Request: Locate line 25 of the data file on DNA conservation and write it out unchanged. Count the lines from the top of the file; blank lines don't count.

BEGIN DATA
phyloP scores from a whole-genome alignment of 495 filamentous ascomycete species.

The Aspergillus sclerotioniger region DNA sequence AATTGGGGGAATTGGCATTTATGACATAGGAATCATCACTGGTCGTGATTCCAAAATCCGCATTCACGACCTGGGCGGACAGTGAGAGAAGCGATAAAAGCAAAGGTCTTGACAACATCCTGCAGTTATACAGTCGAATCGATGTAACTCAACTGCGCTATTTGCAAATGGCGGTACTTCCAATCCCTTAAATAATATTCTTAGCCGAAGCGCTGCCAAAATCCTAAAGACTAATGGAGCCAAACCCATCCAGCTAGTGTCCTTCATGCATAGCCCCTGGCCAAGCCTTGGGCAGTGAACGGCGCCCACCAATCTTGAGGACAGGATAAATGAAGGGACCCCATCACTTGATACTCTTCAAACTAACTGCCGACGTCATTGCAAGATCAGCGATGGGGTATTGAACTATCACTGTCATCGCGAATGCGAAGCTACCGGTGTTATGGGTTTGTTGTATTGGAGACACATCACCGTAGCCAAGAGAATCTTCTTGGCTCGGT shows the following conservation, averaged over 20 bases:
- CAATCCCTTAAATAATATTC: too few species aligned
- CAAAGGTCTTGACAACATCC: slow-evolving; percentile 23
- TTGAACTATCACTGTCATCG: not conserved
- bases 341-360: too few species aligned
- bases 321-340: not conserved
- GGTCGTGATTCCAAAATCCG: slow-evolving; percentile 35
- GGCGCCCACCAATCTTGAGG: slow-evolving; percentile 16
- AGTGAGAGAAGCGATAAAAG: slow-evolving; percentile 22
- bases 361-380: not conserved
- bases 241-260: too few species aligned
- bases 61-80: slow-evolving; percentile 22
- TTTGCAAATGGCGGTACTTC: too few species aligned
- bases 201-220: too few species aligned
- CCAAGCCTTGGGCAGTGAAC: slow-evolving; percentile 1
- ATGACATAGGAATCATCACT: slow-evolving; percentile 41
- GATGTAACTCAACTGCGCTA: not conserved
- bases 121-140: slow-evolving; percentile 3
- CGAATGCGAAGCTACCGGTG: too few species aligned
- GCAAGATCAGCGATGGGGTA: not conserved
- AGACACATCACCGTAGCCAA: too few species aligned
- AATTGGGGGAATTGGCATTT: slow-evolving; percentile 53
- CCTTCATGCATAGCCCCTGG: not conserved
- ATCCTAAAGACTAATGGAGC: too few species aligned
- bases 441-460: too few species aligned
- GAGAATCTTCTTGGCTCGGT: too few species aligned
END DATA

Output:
- ATCCTAAAGACTAATGGAGC: too few species aligned